Jewish World Review June 7, 2004 /18 Sivan, 5764
Ronald Reagan's Wonderful Life
He lingered too long for his own good, but not long enough for his beloved Nancy and the many others who loved and admired him.
He was hated for precisely the same reasons he was loved. He had convictions and made those without them look weak.
Ronald Wilson Reagan was a colossus of the 20th century. Bobby Kennedy's brother, Ted, said RFK saw wrong and tried to right it. Ronald Reagan saw the evil of communism and did not try to contain or oppose it. He aimed to defeat it, and did, at least the Soviet brand. Millions breathe free today because of him. It is altogether fitting that the Berlin Wall stands no longer as a monument to slavery but in its deconstructed state as a testimony to freedom at his library in Simi Valley, Calif.
Freedom was what Reagan was about. He had seen too many people and governments that would limit human freedom to have anything but the highest regard for individual liberty as a God-given right.
Reagan was consistently kind, even to his political adversaries, unlike many in the partisan smack-downs of today. He knew who he was before he came to office; he did not need the office to complete him. It was a perfect fit, especially following the Jimmy Carter years during which some historians argued that the office of the presidency, like America, had seen its best days.
Reagan was an eternal optimistic, and his optimism was catching. His leadership style was about optimism. If people are confident a leader knows where he is going, they are more likely to follow him.
He proved he was right about the big things. Faced with editorial denunciations at home and massive demonstrations in Europe against his plan to put missiles there to offset a Soviet threat, Reagan went ahead and did it anyway. The Soviets could not keep pace with the buildup or Reagan's proposed missile defense system (derided by critics as "Star Wars"). When those critics could not bring themselves to admit they were wrong, they unpersuasively claimed the Soviet Union fell under its own weight. More accurately, Reagan pushed it onto "the ash heap of history," with the able assistance of British Prime Minister Margaret Thatcher and Pope John Paul II.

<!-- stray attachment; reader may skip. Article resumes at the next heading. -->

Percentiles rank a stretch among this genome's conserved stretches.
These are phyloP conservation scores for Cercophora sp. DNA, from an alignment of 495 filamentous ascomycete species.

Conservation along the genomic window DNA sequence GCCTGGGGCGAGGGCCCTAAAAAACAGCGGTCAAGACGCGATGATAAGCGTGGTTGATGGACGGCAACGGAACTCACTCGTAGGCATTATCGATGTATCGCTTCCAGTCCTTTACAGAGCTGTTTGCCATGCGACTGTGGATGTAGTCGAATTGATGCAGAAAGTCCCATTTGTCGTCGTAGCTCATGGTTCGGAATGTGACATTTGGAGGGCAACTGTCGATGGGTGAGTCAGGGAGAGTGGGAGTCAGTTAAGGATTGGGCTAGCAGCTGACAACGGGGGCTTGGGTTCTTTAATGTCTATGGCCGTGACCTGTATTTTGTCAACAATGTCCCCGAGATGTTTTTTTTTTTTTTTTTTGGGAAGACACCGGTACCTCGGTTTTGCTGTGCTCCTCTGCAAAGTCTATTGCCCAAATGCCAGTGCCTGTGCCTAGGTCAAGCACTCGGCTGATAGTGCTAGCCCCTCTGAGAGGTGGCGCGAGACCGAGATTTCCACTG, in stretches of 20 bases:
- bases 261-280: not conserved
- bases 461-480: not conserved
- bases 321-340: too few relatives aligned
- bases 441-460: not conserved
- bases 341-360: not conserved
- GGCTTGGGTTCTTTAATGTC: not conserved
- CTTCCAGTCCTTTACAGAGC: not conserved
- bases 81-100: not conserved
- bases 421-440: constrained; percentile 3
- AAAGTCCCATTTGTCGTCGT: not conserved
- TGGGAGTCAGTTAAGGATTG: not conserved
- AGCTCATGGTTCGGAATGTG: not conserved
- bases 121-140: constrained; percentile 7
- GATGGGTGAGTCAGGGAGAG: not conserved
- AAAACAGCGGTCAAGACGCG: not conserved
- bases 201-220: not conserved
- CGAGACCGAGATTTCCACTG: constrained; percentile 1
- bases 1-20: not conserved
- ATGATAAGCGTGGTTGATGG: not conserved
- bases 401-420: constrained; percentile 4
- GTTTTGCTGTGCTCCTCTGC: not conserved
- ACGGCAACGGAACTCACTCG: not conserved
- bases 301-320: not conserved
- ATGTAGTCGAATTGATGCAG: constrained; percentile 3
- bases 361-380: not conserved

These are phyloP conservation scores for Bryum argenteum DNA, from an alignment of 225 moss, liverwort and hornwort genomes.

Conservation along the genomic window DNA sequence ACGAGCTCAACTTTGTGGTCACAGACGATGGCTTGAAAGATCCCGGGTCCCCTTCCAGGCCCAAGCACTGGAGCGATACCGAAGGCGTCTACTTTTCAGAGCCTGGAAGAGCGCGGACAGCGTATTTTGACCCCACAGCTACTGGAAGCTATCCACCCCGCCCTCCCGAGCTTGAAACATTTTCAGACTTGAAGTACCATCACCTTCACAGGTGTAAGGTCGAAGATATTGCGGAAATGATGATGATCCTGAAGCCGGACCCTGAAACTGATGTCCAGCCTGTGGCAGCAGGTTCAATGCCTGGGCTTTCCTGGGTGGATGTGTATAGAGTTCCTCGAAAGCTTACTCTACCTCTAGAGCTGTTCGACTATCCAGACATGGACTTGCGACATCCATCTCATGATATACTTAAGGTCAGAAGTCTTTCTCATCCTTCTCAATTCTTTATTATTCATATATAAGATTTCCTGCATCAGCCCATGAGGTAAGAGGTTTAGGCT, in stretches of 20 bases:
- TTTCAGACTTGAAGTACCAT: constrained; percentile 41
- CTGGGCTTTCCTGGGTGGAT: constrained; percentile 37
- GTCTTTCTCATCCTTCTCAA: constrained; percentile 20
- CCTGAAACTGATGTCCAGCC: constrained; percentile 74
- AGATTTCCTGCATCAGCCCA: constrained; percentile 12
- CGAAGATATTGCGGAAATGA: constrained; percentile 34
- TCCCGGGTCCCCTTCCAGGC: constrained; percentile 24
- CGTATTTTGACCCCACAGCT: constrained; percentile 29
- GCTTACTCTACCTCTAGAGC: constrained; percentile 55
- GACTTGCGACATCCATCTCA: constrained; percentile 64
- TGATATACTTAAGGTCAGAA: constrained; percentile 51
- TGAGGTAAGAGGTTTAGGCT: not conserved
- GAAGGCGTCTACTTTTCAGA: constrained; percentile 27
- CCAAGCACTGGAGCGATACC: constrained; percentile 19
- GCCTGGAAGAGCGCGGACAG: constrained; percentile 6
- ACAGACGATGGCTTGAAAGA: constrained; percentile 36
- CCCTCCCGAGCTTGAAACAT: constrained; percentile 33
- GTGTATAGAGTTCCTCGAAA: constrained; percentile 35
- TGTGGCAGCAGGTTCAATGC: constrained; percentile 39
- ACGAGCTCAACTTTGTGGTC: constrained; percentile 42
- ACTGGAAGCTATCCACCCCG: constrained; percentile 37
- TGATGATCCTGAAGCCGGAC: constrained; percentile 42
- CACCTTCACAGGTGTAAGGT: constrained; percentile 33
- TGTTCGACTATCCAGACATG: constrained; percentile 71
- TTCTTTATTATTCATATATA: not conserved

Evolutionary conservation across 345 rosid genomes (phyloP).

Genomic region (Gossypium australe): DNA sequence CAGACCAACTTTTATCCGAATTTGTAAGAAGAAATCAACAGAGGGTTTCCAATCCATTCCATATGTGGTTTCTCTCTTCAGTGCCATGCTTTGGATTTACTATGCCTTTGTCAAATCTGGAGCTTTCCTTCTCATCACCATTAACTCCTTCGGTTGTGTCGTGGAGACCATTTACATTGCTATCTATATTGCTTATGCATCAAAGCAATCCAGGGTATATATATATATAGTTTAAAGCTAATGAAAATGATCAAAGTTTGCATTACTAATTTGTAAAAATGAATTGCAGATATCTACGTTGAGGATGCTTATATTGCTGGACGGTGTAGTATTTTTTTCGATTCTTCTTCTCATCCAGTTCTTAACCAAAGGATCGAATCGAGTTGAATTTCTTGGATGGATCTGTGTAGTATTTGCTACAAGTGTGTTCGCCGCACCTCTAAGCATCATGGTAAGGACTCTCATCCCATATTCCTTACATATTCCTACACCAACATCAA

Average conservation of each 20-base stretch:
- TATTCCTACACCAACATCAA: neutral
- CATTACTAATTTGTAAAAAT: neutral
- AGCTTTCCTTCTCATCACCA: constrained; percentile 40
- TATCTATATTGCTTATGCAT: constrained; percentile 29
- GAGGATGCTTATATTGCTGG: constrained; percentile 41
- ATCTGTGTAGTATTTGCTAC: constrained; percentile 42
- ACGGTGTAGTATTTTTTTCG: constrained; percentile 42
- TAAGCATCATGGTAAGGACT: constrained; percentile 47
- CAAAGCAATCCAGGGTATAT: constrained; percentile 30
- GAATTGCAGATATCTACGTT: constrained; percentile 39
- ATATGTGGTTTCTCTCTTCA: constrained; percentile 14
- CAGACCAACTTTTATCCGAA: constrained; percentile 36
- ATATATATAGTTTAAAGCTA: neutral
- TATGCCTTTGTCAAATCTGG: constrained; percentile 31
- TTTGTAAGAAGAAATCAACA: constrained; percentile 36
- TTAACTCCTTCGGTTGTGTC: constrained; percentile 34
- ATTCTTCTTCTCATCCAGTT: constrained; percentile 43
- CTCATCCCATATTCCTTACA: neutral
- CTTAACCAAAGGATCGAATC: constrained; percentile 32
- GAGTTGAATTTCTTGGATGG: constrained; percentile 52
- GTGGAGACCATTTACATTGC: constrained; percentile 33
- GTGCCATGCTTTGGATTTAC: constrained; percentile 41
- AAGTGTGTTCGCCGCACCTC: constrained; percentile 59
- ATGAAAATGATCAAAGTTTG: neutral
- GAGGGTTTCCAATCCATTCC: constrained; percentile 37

Critics were apoplectic when he cut taxes. They complained about deficits that never seemed to bother them when they were driving up the deficit with profligate spending and ever-higher taxes. He cut them anyway and ignited two decades of prosperity, which continues today.
What Reagan did more than anything else - and it will be his lasting legacy - is replace despair with hope. Most people, even his detractors, felt a glow from being in his presence. He was the kindest, most gracious president I have met, and I have met them all since JFK. In his presence you felt he was interested in you and not himself. He was a good man.
Mistakes? He made a few, but then again, too few to mention. He was the right man in the right job at the right time. The world is different because Ronald Reagan came our way.
Following the assassination attempt in 1981, Reagan said he felt G-d had spared him for a purpose, and he intended to devote the rest of his life in dedication to his G-d and to that purpose.
He has now - as he noted in his eulogy for the Challenger astronauts who died in 1986, a quote from John Gillespie Magee - "slipped the surly bonds of earth . . . put out (his) hand and touched the face of God."
Reagan used to say that America's greatest days are ahead of it. Now it can be said, so are his.
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